Crowdfunding is a way of funding projects, start-ups, individuals or non-profits by receiving many small investments from a crowd of backers after having made an open call for help on the Internet (Belleflamme et al 2010). It is a rapidly growing industry and has been used to fund everything from popular TV-show reboots, SmartWatches, medical bills, and relief aid efforts for disaster-stricken areas.
Crowdfunding as well as its academic field are very young, albeit somewhat plentiful. One branch of the academic research has focused on how certain factors can affect or predict the outcome of a campaign, be it campaign duration or use of social media. However, most of this research has investigated only one or two factors, not allowing for context nor for the possibility that a multitude of factors could affect the outcome concurrently. Furthermore, most of this research has been focused on crowdfunding for start-ups. Not a lot of research has been done on either crowdfunding with a philanthropic purpose or on campaigns launched by social enterprises, and research combining the two is non-existent.
This thesis combines these shortcomings in the existing literature by examining social enterprises engaged in crowdfunding with both a philanthropic and publicity purpose and analyses how to succeed in such a venture. A theoretical model of outcome-affecting factors for a social enterprise to consider when creating a philanthropic crowdfunding campaign has been created. It consists of three dimensions answering the what, who, and where questions of a campaign: content, crowd, and platform. The goal is for the model to be used both as a guideline for creating new campaigns and as an analytical tool to determine why a campaign fails or succeeds.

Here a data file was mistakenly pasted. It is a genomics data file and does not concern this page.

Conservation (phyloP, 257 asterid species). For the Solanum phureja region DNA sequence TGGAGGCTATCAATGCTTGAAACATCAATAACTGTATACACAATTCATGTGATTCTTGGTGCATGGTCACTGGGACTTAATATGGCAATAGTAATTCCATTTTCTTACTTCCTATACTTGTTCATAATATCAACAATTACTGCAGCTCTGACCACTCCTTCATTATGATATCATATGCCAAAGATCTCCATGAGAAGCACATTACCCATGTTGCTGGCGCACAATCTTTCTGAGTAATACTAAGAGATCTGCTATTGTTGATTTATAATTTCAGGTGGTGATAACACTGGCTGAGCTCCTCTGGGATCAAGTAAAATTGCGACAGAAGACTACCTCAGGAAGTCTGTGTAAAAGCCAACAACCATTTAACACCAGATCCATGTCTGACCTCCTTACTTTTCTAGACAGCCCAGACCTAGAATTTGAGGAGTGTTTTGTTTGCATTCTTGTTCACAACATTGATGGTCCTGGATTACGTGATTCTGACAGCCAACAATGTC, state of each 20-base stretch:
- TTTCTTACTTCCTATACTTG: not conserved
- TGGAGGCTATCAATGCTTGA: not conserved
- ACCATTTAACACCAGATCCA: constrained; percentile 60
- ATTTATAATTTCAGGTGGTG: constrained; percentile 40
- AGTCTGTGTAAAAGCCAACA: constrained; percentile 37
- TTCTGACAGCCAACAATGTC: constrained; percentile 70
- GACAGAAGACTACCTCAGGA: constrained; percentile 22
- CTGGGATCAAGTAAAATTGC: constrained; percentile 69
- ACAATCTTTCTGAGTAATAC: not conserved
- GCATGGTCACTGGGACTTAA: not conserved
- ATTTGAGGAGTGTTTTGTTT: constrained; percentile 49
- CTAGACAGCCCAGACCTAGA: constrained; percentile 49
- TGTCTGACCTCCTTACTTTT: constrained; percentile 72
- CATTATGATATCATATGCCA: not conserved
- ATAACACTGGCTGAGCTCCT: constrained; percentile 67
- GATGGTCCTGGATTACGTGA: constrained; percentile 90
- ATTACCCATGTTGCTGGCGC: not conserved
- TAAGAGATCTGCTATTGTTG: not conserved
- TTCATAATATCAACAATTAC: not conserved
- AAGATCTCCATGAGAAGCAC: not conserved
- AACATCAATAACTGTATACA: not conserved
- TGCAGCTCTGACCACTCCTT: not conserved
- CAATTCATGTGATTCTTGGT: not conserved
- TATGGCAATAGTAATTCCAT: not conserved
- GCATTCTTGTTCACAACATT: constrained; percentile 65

The model has been created through the use of a literature review as well as an analysis of the crowdfunding industry. It was then tested by applying it to the case of InnoVentum, a Swedish social enterprise in renewable energy. The model has been tested in two ways. The first test was of its use as an analytical tool by using it to determine why a previous campaign launched by the company (the Power to the Philippines campaign on Indiegogo, 2014) failed. The second test was of the model’s applicability to a real-world context by using it as a guide for the creation of a future campaign, the aim of which is to gather funds for the transportation and installation of an InnoVentum Giraffe (a hybrid solar and wind power model) to a community for differently-abled children in India called Kiran Village.
|Educations||MSc in International Business and Politics, (Graduate Programme) Final Thesis|
|Number of pages||114|